Natércia Rodrigues Lopes, PhD

she/her/hers

Where to find her:

Education:

  • University of Leicester, Chemistry with a Year in Industry, MChem, 2014
  • University of Warwick, PhD in Chemistry, 2018

Current Job Title: Research Fellow

What experience first got you interested in science and is that field the same one you went on to pursue?

I was always more interested in scientific subjects at school, but no one particular moment or experience was defining in my wanting to become a scientist (that I can remember). When I was first sure I would be a scientist, around the age of 12 or 13, I wanted to be a marine biologist. Things changed a fair bit; by 17 I knew I wanted to study small particles (I was very interested in the work being developed in CERN). Eventually, I ended up doing chemistry at university and my PhD research was on the boundary where chemistry and physics meet. I feel this is precisely where my scientific interest lies. 

Tell me about some people who helped or inspired you along the way, in your early training and later in your career.

My inspiration came a lot from my teachers. I had some incredible STEM teachers, most of them women, in fact, and I feel they both got me interested in the subjects they taught and gave me a sense of self-efficacy, which was crucial for my ability to pursue my interests. This was particularly relevant in maths, a subject I always felt I was not very good at, but the maths teacher I had for the last three years of school before university really showed me I could conquer any learning curve with hard work. And I did. I achieved a grade of 19/20 in my final maths exam, we were both so proud.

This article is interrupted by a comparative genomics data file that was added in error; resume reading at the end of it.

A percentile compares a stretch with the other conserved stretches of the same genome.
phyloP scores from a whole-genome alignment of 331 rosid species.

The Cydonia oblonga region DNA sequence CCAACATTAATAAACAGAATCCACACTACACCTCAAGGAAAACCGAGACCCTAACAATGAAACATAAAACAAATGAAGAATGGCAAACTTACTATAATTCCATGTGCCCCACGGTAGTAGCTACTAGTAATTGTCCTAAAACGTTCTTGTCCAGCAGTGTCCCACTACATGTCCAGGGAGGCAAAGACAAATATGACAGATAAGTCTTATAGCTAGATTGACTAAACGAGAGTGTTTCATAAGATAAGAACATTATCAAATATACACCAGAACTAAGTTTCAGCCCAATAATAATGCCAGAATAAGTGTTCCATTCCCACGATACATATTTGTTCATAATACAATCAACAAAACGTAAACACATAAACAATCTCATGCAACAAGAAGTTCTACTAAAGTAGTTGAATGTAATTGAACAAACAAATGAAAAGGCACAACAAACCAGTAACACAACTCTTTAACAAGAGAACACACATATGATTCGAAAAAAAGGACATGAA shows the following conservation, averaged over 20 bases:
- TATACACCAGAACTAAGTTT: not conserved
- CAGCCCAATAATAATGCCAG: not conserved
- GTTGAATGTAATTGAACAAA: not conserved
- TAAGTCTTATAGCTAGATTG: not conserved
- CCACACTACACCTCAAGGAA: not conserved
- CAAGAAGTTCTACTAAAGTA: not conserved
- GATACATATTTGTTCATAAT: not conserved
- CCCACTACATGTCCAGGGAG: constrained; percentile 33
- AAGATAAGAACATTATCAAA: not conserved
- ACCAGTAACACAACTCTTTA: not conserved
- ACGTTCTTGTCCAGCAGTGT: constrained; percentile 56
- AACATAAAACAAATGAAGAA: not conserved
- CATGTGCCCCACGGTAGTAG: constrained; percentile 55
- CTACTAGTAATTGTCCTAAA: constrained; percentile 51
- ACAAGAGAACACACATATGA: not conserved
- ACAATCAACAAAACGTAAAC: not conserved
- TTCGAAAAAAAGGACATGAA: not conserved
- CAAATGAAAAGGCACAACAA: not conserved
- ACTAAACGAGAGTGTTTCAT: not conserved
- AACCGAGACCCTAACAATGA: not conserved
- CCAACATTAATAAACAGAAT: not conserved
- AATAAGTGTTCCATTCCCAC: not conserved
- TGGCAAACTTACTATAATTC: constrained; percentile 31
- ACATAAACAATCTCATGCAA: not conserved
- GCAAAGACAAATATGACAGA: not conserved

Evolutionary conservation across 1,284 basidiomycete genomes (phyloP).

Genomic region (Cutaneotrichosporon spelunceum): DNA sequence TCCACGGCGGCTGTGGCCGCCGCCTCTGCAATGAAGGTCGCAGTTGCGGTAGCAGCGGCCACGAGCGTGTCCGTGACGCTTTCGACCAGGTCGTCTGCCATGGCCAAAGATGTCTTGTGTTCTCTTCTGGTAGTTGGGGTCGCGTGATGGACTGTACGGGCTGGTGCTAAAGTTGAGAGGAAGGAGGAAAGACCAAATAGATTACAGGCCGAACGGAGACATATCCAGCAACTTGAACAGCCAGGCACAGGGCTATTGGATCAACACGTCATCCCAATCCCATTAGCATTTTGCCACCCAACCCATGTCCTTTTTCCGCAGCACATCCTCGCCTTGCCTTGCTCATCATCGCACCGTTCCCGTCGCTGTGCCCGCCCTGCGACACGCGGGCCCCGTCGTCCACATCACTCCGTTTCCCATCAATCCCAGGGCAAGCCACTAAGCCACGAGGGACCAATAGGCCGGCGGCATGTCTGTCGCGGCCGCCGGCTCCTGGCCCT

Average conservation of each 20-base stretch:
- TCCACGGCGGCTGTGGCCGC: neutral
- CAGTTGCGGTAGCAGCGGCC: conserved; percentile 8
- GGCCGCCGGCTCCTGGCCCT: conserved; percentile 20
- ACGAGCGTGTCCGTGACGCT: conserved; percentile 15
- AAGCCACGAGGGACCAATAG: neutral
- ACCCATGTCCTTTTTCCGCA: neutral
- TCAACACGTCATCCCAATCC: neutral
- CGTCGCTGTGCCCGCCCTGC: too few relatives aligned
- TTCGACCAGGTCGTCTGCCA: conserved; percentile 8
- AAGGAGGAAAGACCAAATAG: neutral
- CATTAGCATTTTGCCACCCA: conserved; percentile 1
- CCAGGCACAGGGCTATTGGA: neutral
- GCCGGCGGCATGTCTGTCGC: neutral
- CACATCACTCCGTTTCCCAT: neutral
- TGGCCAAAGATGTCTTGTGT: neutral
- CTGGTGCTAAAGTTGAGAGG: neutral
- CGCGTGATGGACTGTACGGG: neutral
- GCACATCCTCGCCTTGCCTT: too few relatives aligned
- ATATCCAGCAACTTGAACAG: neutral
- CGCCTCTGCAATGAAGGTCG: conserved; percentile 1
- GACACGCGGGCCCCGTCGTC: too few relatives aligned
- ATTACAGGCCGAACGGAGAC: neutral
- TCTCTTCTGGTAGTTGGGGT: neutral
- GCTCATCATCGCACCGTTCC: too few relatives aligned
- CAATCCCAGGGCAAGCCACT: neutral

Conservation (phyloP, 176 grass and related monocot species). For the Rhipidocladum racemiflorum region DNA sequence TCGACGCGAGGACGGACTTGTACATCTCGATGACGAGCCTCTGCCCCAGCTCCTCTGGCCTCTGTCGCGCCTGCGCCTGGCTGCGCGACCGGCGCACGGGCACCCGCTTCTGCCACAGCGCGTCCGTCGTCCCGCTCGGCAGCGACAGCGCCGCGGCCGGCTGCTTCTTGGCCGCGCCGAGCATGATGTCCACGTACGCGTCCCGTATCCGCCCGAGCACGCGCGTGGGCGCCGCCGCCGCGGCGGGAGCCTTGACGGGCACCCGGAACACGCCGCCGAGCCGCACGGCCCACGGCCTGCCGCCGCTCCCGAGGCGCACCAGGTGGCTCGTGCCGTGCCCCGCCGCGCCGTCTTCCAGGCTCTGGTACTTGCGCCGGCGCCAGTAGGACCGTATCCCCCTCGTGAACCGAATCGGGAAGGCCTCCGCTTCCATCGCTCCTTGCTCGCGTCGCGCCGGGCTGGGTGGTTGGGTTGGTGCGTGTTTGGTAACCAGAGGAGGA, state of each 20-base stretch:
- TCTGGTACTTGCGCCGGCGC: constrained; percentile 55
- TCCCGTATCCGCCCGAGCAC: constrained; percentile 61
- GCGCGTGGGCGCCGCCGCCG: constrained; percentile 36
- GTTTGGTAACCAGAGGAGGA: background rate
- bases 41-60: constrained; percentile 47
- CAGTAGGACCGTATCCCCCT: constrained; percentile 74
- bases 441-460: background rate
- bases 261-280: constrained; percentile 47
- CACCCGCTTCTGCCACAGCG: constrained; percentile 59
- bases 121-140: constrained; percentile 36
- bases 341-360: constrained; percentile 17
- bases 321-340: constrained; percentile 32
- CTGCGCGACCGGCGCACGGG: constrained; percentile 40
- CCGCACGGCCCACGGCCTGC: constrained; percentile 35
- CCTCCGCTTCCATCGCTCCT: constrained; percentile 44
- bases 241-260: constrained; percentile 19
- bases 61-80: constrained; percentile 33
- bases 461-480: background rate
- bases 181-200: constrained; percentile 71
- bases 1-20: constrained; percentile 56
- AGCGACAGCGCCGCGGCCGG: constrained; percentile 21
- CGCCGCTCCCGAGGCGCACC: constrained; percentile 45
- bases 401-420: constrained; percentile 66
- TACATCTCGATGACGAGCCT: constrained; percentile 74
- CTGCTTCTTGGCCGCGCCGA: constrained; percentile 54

Nowadays, my inspiration comes mainly from people that I meet along the way that are doing fantastic things with their time, their platforms and their skills. I am inspired by people I work with on enacting change, and I am inspired by people who I meet in conferences, talks, and on Twitter who show me just how much is possible in STEM. I gather inspiration from all around me, all the time – it would be unfair, I think, to name a small number of people!

Can you tell me about any moments of doubt you had as a student or early in your career and how you dealt with it?

I have had so many of these moments… But I will give an example. Around the second year of my PhD I thought very seriously of giving up. I just couldn’t find my groove in it and really thought a career in science wasn’t for me after all. At that point, what helped was to take a step back. For a good few months I kept showing up in the office but I had all but given up already; I was doing nothing but the bare minimum. My PI noticed and we had a chat. He told me that he would get me through the PhD no matter what, but that what I did with that was in my hands. The things I achieved, what I decided to do or not do – that was up to me. No publications or ten publications, whatever, that was up to me. I don’t exactly know why but that changed things for me. Taking ownership of my project, of my progress, my interests, that really clicked and gave new life to my PhD journey. I recognise I am very fortunate to have a supportive PI.

Can you share two or three surprising twists or turns in your early scientific training and your later career path.